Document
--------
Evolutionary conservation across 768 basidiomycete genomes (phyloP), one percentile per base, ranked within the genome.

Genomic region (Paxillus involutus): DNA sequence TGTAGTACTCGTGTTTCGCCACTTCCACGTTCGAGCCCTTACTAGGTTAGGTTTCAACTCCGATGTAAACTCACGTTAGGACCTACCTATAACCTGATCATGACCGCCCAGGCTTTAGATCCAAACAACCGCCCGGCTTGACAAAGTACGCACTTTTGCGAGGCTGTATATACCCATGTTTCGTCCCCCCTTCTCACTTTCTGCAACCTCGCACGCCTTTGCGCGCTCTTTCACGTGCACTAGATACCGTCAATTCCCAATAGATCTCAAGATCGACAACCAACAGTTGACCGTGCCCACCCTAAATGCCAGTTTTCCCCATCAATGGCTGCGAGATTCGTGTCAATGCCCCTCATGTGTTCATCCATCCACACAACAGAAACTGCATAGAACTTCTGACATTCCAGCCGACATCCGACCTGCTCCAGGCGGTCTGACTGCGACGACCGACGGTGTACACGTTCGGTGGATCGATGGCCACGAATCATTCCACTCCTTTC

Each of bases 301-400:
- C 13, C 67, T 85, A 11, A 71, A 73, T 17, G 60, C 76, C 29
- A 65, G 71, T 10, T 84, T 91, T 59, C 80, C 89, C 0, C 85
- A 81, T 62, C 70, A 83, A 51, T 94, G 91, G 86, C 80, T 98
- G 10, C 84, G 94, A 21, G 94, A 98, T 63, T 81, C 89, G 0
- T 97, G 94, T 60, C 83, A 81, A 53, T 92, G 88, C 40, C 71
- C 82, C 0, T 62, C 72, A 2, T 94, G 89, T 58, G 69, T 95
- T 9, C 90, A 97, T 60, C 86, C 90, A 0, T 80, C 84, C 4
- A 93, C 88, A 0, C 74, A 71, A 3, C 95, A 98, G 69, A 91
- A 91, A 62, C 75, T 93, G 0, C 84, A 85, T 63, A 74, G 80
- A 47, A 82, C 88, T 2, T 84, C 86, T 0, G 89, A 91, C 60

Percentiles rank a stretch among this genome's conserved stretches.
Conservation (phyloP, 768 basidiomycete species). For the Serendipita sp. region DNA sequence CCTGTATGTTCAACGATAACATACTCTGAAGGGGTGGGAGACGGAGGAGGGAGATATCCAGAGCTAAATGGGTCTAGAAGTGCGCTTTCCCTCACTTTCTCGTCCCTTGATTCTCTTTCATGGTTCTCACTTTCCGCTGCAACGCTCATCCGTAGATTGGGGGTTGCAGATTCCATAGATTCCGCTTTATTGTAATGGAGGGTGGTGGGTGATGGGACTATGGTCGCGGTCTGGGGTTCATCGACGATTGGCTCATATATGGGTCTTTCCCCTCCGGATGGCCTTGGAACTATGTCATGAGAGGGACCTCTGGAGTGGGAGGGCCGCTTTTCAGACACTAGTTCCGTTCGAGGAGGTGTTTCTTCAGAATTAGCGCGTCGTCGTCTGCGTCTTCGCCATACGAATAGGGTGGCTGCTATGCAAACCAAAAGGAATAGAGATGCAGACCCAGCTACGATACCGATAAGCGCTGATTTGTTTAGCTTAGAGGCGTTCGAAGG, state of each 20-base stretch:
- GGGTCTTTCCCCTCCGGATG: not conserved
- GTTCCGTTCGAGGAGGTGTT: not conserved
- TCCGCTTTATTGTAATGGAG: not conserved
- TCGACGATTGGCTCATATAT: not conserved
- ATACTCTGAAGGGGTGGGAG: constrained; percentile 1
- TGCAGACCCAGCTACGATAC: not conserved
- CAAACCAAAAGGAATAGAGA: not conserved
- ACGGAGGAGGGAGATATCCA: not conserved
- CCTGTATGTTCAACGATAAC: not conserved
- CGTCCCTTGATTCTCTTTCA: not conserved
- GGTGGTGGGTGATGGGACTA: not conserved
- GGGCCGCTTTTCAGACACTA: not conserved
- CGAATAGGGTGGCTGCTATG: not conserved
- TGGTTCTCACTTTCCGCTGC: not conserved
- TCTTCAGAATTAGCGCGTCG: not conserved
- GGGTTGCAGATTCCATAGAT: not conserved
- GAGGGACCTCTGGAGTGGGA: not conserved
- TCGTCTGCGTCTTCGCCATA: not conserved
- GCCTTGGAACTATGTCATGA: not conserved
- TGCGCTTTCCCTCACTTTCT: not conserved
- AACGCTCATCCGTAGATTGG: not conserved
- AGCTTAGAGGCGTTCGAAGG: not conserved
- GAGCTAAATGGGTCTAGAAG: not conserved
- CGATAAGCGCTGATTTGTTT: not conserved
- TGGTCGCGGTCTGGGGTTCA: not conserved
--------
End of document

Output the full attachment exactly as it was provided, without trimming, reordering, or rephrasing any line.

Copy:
Evolutionary conservation across 768 basidiomycete genomes (phyloP), one percentile per base, ranked within the genome.

Genomic region (Paxillus involutus): DNA sequence TGTAGTACTCGTGTTTCGCCACTTCCACGTTCGAGCCCTTACTAGGTTAGGTTTCAACTCCGATGTAAACTCACGTTAGGACCTACCTATAACCTGATCATGACCGCCCAGGCTTTAGATCCAAACAACCGCCCGGCTTGACAAAGTACGCACTTTTGCGAGGCTGTATATACCCATGTTTCGTCCCCCCTTCTCACTTTCTGCAACCTCGCACGCCTTTGCGCGCTCTTTCACGTGCACTAGATACCGTCAATTCCCAATAGATCTCAAGATCGACAACCAACAGTTGACCGTGCCCACCCTAAATGCCAGTTTTCCCCATCAATGGCTGCGAGATTCGTGTCAATGCCCCTCATGTGTTCATCCATCCACACAACAGAAACTGCATAGAACTTCTGACATTCCAGCCGACATCCGACCTGCTCCAGGCGGTCTGACTGCGACGACCGACGGTGTACACGTTCGGTGGATCGATGGCCACGAATCATTCCACTCCTTTC

Each of bases 301-400:
- C 13, C 67, T 85, A 11, A 71, A 73, T 17, G 60, C 76, C 29
- A 65, G 71, T 10, T 84, T 91, T 59, C 80, C 89, C 0, C 85
- A 81, T 62, C 70, A 83, A 51, T 94, G 91, G 86, C 80, T 98
- G 10, C 84, G 94, A 21, G 94, A 98, T 63, T 81, C 89, G 0
- T 97, G 94, T 60, C 83, A 81, A 53, T 92, G 88, C 40, C 71
- C 82, C 0, T 62, C 72, A 2, T 94, G 89, T 58, G 69, T 95
- T 9, C 90, A 97, T 60, C 86, C 90, A 0, T 80, C 84, C 4
- A 93, C 88, A 0, C 74, A 71, A 3, C 95, A 98, G 69, A 91
- A 91, A 62, C 75, T 93, G 0, C 84, A 85, T 63, A 74, G 80
- A 47, A 82, C 88, T 2, T 84, C 86, T 0, G 89, A 91, C 60

Percentiles rank a stretch among this genome's conserved stretches.
Conservation (phyloP, 768 basidiomycete species). For the Serendipita sp. region DNA sequence CCTGTATGTTCAACGATAACATACTCTGAAGGGGTGGGAGACGGAGGAGGGAGATATCCAGAGCTAAATGGGTCTAGAAGTGCGCTTTCCCTCACTTTCTCGTCCCTTGATTCTCTTTCATGGTTCTCACTTTCCGCTGCAACGCTCATCCGTAGATTGGGGGTTGCAGATTCCATAGATTCCGCTTTATTGTAATGGAGGGTGGTGGGTGATGGGACTATGGTCGCGGTCTGGGGTTCATCGACGATTGGCTCATATATGGGTCTTTCCCCTCCGGATGGCCTTGGAACTATGTCATGAGAGGGACCTCTGGAGTGGGAGGGCCGCTTTTCAGACACTAGTTCCGTTCGAGGAGGTGTTTCTTCAGAATTAGCGCGTCGTCGTCTGCGTCTTCGCCATACGAATAGGGTGGCTGCTATGCAAACCAAAAGGAATAGAGATGCAGACCCAGCTACGATACCGATAAGCGCTGATTTGTTTAGCTTAGAGGCGTTCGAAGG, state of each 20-base stretch:
- GGGTCTTTCCCCTCCGGATG: not conserved
- GTTCCGTTCGAGGAGGTGTT: not conserved
- TCCGCTTTATTGTAATGGAG: not conserved
- TCGACGATTGGCTCATATAT: not conserved
- ATACTCTGAAGGGGTGGGAG: constrained; percentile 1
- TGCAGACCCAGCTACGATAC: not conserved
- CAAACCAAAAGGAATAGAGA: not conserved
- ACGGAGGAGGGAGATATCCA: not conserved
- CCTGTATGTTCAACGATAAC: not conserved
- CGTCCCTTGATTCTCTTTCA: not conserved
- GGTGGTGGGTGATGGGACTA: not conserved
- GGGCCGCTTTTCAGACACTA: not conserved
- CGAATAGGGTGGCTGCTATG: not conserved
- TGGTTCTCACTTTCCGCTGC: not conserved
- TCTTCAGAATTAGCGCGTCG: not conserved
- GGGTTGCAGATTCCATAGAT: not conserved
- GAGGGACCTCTGGAGTGGGA: not conserved
- TCGTCTGCGTCTTCGCCATA: not conserved
- GCCTTGGAACTATGTCATGA: not conserved
- TGCGCTTTCCCTCACTTTCT: not conserved
- AACGCTCATCCGTAGATTGG: not conserved
- AGCTTAGAGGCGTTCGAAGG: not conserved
- GAGCTAAATGGGTCTAGAAG: not conserved
- CGATAAGCGCTGATTTGTTT: not conserved
- TGGTCGCGGTCTGGGGTTCA: not conserved